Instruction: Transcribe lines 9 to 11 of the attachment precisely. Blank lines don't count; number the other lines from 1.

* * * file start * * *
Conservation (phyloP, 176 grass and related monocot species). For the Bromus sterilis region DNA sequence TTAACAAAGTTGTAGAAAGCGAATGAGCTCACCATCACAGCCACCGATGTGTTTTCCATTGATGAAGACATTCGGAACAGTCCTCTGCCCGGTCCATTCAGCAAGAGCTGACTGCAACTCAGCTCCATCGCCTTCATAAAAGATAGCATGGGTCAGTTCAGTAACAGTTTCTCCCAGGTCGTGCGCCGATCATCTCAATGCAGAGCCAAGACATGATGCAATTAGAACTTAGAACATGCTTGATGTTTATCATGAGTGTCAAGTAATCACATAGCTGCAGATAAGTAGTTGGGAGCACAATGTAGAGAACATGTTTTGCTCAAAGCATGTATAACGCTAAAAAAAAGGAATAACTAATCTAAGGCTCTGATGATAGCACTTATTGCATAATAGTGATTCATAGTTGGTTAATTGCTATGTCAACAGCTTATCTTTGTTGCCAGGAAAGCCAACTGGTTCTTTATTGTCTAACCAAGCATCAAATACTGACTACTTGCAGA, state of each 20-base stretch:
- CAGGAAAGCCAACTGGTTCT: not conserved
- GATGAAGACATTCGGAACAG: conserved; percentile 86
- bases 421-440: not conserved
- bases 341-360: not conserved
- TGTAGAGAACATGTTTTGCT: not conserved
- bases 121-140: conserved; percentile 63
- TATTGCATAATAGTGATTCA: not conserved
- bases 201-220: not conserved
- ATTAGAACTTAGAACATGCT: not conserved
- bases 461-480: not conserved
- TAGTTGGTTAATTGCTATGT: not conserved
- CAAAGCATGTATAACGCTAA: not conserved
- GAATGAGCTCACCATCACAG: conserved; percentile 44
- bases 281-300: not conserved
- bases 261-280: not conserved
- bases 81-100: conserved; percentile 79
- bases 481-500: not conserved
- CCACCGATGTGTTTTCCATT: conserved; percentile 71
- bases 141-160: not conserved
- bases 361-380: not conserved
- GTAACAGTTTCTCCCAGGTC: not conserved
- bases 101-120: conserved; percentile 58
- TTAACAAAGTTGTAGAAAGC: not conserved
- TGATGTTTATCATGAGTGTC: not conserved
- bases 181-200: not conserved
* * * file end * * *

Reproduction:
- bases 201-220: not conserved
- ATTAGAACTTAGAACATGCT: not conserved
- bases 461-480: not conserved